Department of Earth Science |Northeastern Illinois University

INTRODUCTION TO EARTH SCIENCE

ESCI 121
Spring 2009
Section 05

Schedule of Activities

Homework Wiki
 
COURSE OUTLINE

Instructor Contact Information:

        Instructor: Dr. Laura L. Sanders             
        E-Mail (the fastest way to reach me!):     L-Sanders (at) neiu.edu
       
Voice Mail:      773/442-6051         Office:  During office hours, I will be in S-130, unless otherwise announced. 
        Office Hours:  Tuesdays  1:40 pm-2:30 pm, 4:30-5:00 pm, 8:10 pm-9:45 pm
                                   Thursdays 1:35 pm-2:30 pm; 4:30-5:00 pm; 7:20 pm-8:00 pm
                   
        
Class meeting times: 2:50-4:30 pm, Tuesday and Thursday, Room S-120.

Course Prerequisite: MATH 102 (Intermediate Algebra)
Course Website:
http://www.neiu.edu/~llsander/121/Spring09/syllabus.htm
Text:  No single textbook is required.  However, each student should have access to a general geology textbook (or physical geology textbook) published by a scientific publisher in the last 8 years.  One example is Tarbuck and Lutgens, Earth Science, 11th edition (Prentice Hall, 2006).  Other readings will be provided, posted on the web, or posted on the class wiki

SCHEDULE OF ACTIVITIES

* This outline will be adjusted daily as the semester proceeds.  Please check back frequently for updates.  
*  Reading assignments should be completed before coming to class on the day listed.
* Assignment due dates listed here are approximate; for more information check the homework page.

* To see a list of each day's learning objectives, click the date.  Links will be added as the semester progresses.

JAN 13  Introduction to the study of Earth Science.  Pre-course assessments.       JAN 15  Earth's internal structure.  Density.  World map due (HW #2).  Using our class wiki.
JAN 20  Large-scale patterns in Earth's surface.  World map /geotectonics research due (HW#3).  JAN 22  Geotectonics.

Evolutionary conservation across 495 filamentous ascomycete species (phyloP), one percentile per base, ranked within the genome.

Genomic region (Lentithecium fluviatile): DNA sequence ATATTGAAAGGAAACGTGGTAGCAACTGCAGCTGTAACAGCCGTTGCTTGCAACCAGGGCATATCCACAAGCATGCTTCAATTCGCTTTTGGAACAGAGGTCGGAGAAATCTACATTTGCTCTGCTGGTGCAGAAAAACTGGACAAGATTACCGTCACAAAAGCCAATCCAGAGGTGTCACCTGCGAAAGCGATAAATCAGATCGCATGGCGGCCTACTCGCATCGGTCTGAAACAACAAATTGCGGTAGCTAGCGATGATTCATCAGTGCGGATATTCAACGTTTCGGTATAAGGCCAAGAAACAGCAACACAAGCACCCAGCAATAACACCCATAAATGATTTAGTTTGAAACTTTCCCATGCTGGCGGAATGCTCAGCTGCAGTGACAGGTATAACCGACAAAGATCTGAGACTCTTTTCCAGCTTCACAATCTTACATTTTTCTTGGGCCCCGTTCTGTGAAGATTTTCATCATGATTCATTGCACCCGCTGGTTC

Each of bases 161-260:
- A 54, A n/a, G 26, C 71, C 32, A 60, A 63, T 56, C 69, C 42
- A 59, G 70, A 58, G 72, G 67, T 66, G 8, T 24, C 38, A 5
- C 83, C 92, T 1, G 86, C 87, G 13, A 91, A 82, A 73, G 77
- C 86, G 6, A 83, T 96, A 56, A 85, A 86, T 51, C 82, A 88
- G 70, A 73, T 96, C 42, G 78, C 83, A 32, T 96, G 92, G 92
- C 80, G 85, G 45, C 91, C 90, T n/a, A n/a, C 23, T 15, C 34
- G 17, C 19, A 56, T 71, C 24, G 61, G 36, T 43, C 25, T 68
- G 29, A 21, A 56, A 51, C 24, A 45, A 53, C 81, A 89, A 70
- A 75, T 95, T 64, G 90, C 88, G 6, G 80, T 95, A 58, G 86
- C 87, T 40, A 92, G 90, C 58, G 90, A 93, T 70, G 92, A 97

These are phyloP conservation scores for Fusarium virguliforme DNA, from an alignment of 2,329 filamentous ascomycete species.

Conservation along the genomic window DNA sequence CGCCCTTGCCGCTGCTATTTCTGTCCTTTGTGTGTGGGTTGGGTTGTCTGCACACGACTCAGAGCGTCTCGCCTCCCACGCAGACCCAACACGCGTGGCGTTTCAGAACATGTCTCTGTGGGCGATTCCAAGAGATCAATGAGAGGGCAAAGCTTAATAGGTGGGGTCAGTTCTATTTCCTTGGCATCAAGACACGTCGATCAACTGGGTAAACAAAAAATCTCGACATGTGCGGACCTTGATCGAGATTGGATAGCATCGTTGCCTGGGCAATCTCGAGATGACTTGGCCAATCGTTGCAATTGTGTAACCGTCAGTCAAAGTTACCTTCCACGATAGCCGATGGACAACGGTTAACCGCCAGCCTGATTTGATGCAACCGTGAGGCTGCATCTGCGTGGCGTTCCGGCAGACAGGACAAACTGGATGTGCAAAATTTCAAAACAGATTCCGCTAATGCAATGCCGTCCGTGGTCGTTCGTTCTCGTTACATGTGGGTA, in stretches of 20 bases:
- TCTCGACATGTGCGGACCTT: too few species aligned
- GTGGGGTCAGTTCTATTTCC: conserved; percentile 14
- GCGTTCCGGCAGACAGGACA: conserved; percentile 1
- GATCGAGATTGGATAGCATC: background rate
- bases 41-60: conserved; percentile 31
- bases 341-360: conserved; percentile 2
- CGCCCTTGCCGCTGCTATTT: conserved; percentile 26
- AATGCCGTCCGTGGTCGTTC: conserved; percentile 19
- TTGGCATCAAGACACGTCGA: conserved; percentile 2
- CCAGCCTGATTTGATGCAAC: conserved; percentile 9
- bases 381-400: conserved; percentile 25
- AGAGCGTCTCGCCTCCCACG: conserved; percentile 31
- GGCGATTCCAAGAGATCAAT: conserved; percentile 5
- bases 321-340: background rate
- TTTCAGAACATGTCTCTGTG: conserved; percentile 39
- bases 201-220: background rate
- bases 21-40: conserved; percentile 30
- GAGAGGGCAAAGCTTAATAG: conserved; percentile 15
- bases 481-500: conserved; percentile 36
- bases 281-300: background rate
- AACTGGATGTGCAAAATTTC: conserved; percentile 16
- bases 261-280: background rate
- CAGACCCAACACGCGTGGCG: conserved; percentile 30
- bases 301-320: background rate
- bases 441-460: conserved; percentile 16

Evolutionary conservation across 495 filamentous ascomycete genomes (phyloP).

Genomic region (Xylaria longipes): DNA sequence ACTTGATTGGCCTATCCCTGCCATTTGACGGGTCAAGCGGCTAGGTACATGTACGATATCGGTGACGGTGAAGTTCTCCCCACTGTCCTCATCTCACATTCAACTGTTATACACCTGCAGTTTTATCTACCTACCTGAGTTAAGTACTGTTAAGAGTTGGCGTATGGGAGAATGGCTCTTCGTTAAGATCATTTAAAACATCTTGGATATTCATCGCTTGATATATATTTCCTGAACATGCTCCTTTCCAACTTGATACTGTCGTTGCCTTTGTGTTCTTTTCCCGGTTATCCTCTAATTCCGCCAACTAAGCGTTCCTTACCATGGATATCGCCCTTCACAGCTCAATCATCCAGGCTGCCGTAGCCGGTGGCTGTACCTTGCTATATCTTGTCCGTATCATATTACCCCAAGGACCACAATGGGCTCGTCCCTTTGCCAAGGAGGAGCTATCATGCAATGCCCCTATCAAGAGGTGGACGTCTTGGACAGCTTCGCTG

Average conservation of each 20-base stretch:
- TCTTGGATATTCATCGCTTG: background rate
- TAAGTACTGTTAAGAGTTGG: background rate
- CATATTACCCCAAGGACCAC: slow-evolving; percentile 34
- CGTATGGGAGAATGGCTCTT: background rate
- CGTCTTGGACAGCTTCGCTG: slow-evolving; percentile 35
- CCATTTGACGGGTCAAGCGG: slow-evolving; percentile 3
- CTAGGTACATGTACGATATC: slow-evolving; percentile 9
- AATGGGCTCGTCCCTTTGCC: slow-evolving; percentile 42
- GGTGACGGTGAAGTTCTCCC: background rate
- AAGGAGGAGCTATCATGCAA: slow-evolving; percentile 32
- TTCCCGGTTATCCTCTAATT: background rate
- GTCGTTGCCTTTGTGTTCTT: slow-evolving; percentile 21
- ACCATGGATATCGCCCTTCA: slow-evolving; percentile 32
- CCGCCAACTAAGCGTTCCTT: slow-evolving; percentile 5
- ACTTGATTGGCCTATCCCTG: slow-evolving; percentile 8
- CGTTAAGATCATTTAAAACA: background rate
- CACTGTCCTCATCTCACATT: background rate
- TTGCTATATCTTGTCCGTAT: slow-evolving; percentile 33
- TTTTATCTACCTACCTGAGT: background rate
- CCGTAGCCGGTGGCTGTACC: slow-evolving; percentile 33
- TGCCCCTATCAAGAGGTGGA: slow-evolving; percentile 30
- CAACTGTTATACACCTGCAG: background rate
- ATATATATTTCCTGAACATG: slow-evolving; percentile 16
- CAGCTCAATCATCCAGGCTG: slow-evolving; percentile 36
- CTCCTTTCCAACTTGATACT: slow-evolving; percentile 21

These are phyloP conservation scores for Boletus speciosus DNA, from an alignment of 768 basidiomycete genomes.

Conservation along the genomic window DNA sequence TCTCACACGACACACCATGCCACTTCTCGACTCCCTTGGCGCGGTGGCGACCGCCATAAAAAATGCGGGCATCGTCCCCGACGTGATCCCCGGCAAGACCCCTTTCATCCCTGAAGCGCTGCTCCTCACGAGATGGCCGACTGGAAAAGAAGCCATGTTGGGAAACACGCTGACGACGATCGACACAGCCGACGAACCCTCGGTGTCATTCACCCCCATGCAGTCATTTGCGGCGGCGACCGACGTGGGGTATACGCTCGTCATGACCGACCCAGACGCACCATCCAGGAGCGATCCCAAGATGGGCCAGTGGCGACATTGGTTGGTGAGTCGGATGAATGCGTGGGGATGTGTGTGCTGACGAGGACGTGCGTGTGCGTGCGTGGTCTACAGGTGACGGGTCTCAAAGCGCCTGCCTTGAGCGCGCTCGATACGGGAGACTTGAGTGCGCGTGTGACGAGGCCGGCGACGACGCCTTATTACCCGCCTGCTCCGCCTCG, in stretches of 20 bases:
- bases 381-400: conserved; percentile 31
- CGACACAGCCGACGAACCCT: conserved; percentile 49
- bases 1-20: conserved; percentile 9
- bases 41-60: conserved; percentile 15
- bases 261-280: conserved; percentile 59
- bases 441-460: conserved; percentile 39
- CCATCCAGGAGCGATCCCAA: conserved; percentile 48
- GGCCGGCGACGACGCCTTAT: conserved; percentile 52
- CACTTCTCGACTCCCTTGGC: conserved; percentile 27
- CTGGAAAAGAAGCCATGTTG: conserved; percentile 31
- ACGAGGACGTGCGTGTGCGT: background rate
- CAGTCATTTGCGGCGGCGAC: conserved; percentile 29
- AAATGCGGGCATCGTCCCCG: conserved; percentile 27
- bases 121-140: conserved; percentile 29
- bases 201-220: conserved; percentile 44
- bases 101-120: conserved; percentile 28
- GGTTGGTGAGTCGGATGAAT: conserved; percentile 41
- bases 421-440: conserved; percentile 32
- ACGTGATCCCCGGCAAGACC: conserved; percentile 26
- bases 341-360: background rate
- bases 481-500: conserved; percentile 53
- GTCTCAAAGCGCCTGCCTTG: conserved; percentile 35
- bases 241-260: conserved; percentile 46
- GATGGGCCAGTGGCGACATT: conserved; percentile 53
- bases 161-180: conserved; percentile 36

JAN 27  Class canceled due to ComEd power outage. JAN 29  Geotectonics.  Mineral properties and investigation tools.  "Rock Your State!" due (HW #4).
FEB  3  Mineral properties and classification. FEB 5  Exam #1.  Get the review sheet here!
FEB 10  More minerals.  Rock Your State in-class work.   FEB 12  Lincoln's Birthday; no class.
FEB 17  Rock Your State in-class work, cont'd.  FEB 19  Sedimentary minerals and rocks.
FEB 24  Exam #2.  Get the review sheet here! FEB 26  Sedimentary Rocks, cont'd. 
MAR  3  Igneous minerals and rocks, cont'd.  Metamorphic minerals and rocks.    MAR  5   The Rock Cycle.  Revisiting "Rock Your State!" and global geotectonics.
MAR 10  The Rock Cycle.  Maps, latitude and longitude.  Volcanoes.  Get to Know a Volcano! due.  MAR 12  Volcanoes. 
MAR 17   Earthquake maps in living color! due.  Campus field trip. MAR 19  Exam #3.  Get the review sheet here!
MAR 24  Spring Break; no class MAR 26  Spring Break; no class
MAR 31  Volcanoes.  Earthquakes: focus, epicenter, and earthquake maps from the USGS. APR  2  Measuring earthquakes, finding the epicenter, tsunamis. and global geotectonic boundaries.  See the homework page for the Weather Tracking assignment and an extra credit opportunity.
APR  7  Earthquakes and seismograms.  APR  9  Topographic maps. Seismograms.
APR 14   Topographic maps, continued.  APR 16  Topo maps, continued.  Earthquake wave velocity.
APR 21  Earthquakes, one last time.  Streams and flooding.  Watershed, drainage basin, divide.     APR 23  Analyzing stream graphs.  Analyzing weather data.  All weather tracking assignments are due today.
APR 28  Weather: fronts and forecasting.  APR 30  Geologic time scales.  Presentations due.

MAY 5  Note the unusual time!  2:00-3:50 pm  Exam #4.  Please check right away to see if this conflicts with any other of your scheduled exams, and contact me before January 20 if you find a conflict.   Get the review sheet here!